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I wasn't trying to make you nervous, just pointing out that a builder crew will bury just about anything to keep them from having to haul it off. The sod installers get blamed for a lot, but ask yourself - if you were paid to drop sod, would you check under the surface? If you found something and pointed it out, you probably wouldn't have the topsoil to fill the hole and then you would have to haul whatever you dug up away at no charge. They probably have learned "best to let sleeping dogs lie".

The thin areas could be from buried debris, compaction, or a multitude of other reasons. Keep in mind that you are still speculating that debris is the issue -- and it might be the easiest problem to solve. A soil borne fungus eating at the roots of the grass or compaction can initially cause the same symptoms you are seeing.
 

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Discussion Starter · #12 ·
Spammage said:
I wasn't trying to make you nervous, just pointing out that a builder crew will bury just about anything to keep them from having to haul it off. The sod installers get blamed for a lot, but ask yourself - if you were paid to drop sod, would you check under the surface? If you found something and pointed it out, you probably wouldn't have the topsoil to fill the hole and then you would have to haul whatever you dug up away at no charge. They probably have learned "best to let sleeping dogs lie".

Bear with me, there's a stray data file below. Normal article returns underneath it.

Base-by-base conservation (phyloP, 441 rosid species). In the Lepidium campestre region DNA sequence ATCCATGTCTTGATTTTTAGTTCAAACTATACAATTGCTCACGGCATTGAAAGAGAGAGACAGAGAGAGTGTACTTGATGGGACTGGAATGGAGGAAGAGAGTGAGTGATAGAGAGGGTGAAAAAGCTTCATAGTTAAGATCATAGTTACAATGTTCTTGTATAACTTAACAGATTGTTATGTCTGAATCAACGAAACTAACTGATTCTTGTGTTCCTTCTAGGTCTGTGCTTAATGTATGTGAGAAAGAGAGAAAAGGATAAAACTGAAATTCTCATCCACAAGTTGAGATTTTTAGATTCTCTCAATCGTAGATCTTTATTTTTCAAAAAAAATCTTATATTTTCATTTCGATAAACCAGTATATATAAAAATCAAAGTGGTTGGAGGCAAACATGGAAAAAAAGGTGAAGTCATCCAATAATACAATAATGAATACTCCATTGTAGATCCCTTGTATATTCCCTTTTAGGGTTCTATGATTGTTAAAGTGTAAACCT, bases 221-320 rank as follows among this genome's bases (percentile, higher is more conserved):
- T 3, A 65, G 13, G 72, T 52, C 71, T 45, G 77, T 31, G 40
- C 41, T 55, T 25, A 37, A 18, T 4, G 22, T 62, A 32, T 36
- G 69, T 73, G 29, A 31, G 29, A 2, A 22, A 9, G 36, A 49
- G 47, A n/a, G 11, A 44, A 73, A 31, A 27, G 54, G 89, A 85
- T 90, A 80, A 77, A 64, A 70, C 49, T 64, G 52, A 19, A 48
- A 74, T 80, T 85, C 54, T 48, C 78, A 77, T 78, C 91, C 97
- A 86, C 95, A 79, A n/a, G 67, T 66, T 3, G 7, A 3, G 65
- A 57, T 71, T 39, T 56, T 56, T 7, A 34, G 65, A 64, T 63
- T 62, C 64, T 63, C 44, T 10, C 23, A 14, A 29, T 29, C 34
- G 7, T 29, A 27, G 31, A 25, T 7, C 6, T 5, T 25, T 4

The thin areas could be from buried debris, compaction, or a multitude of other reasons. Keep in mind that you are still speculating that debris is the issue -- and it might be the easiest problem to solve. A soil borne fungus eating at the roots of the grass or compaction can initially cause the same symptoms you are seeing.
I was just joshing about the poundage. If it's something like that, then I'll deal with it as it comes.

You're right, my mind is on the debris causing these issues, but I won't really know until I get my hands dirty. Thanks for putting that into perspective.

What is the best method of extracting the rock to minimize healing? I'm assuming the best time to dig would be now while it's hot so the grass has a chance to heal? Also, the goal would cut it so I could put the grass back in the same way it came out. What would be post-care protocol is need to do (extra watering, etc) if any?
 

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Discussion Starter · #13 ·
Bringing up an old post of mine to get your thoughts.

I've been looking up alternative ways to address this issue rather than digging up the rocks below and damaging the grass. Would hand aerating the areas with a spading fork and then top-dressing the area? Would this be in anyway beneficial in solving the issue of grass burn out from the rocks below?